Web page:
A.C. at the Movies

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You know what’s worn thin during this era of super hero movies?  Watching the same story over and over again.  We all know how Spiderman became Spiderman; we all know why Bruce Wayne became Batman; and yes, those of us who care about this stuff, we all know how the Fantastic Four became the Fantastic Four.
Not only does this reboot of the Fantastic Four retell the origin story that we all saw unfold in the 2005 film, but they do it with all the excitement of paint drying.  I’m not certain how you can make inter-dimensional teleportation boring, but this movie somehow pulls it off.  It doesn’t help that the film’s talented cast looks as if they’re family pets all just died.  Stars Miles Teller and Kate Mara are robotic throughout the film, uttering their lines without emotion.  For a movie based around the relationship between four superheroes, Fantastic Four develops zero chemistry or spark between the four main characters.
It’s hard to really blame the actors in the film.  Most of them have displayed their immense talent in other films, which means their badness in Fantastic Four has more to do with the writing than with the skills of the actors.  And man, is the writing bad in this movie.  Aside from an early scene set in the past, the film has zero charm or wit.  The supposed genius characters seem like clueless airheads, the wise cracking rebellious characters seem like entitled brats, and the villain character is a heartbroken loser who just decides to destroy the earth for no good reason.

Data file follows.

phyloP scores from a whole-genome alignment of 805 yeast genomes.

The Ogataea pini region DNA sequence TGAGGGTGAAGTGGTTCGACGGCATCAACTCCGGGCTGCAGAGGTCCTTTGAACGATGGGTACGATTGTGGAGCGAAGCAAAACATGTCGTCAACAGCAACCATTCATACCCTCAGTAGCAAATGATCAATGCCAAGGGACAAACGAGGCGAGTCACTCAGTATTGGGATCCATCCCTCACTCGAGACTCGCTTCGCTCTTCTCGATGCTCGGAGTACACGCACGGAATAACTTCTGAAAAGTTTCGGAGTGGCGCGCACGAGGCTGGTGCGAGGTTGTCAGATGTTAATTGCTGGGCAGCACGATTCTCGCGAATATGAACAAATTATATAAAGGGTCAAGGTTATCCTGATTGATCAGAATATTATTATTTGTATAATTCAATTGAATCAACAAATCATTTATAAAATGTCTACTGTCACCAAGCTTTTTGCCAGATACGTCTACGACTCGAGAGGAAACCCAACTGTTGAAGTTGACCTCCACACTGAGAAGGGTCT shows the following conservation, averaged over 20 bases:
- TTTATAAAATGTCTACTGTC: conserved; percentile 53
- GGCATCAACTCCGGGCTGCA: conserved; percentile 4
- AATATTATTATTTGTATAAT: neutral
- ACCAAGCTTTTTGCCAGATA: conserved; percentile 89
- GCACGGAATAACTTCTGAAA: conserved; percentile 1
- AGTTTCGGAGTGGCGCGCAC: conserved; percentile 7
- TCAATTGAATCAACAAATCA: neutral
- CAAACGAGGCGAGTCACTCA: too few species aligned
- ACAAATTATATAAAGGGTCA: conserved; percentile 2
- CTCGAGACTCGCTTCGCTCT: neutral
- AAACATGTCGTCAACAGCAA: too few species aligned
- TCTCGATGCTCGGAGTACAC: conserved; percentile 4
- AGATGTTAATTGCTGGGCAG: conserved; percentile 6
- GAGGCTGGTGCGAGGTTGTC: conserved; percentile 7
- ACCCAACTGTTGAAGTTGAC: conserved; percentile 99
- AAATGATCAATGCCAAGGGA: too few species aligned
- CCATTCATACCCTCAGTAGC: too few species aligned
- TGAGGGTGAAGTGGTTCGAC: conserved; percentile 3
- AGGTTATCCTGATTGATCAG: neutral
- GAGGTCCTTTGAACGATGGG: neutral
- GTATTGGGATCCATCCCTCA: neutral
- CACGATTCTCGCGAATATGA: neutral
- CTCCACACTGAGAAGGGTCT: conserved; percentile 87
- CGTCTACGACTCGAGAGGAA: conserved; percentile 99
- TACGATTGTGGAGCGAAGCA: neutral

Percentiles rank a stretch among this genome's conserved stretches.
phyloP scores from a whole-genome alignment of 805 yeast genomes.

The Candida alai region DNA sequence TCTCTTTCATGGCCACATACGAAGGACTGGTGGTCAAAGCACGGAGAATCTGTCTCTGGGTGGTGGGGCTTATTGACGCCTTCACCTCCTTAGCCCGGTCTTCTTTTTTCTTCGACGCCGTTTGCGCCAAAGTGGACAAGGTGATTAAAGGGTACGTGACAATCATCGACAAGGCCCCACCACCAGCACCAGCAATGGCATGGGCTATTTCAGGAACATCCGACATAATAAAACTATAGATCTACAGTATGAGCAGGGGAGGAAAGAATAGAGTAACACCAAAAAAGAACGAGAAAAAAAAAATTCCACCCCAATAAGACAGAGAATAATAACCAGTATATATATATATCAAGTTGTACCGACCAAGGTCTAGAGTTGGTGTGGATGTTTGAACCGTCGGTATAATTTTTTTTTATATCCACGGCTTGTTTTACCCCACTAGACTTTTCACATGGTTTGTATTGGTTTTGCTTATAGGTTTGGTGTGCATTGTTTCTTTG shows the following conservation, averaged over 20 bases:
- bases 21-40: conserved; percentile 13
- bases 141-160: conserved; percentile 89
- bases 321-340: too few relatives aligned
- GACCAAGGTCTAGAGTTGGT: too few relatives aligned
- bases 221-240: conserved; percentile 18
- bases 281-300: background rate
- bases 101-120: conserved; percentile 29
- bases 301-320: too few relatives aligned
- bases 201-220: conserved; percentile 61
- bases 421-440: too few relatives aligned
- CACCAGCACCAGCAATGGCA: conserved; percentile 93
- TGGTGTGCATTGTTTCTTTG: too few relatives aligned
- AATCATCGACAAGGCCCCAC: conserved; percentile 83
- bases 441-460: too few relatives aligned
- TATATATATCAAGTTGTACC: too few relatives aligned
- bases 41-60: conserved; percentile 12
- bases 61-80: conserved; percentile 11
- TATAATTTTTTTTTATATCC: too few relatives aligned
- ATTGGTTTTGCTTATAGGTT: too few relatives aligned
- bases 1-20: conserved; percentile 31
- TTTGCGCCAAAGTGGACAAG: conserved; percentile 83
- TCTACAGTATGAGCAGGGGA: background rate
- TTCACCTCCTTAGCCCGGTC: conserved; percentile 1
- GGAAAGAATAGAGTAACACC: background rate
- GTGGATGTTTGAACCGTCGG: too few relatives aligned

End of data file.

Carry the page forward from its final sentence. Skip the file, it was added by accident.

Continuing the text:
This film also suffers from some of the worst pacing I’ve ever seen.  It’s an hour of prologue, then a time jump happens and we spend ten minutes catching up with the characters. Then the film delivers the final battle and ends.  When it occurred to me that the final battle had come out of nowhere and was happening, I was genuinely surprised.  This felt like the pilot episode of a television show, not a complete movie.
In this day and age of incredible comic book movies, the worst thing a comic book movie can do is be generic.  That’s the great flaw in Fantastic Four.  It just feels so generic.  You’ve seen it all before, and there’s nothing to these characters or their story that makes you care about seeing it again.
You know a movie is bad when the film’s director takes to Twitter to acknowledge the badness and air his frustrations with the movie studio.  The Fantastic Four director quickly deleted the Tweet, but the message was clear.  Even the guy who made it knows it’s bad.
With some decent special effects and a lot of potential, this isn’t the worst movie I’ve seen.  But there’s also not much here worth watching for.  If you’re a Fantastic Four super fan you may want to rent it in a few months, but for everyone else I’d suggest you pass.

This movie is rated PG-13 for sci-fi action violence, and language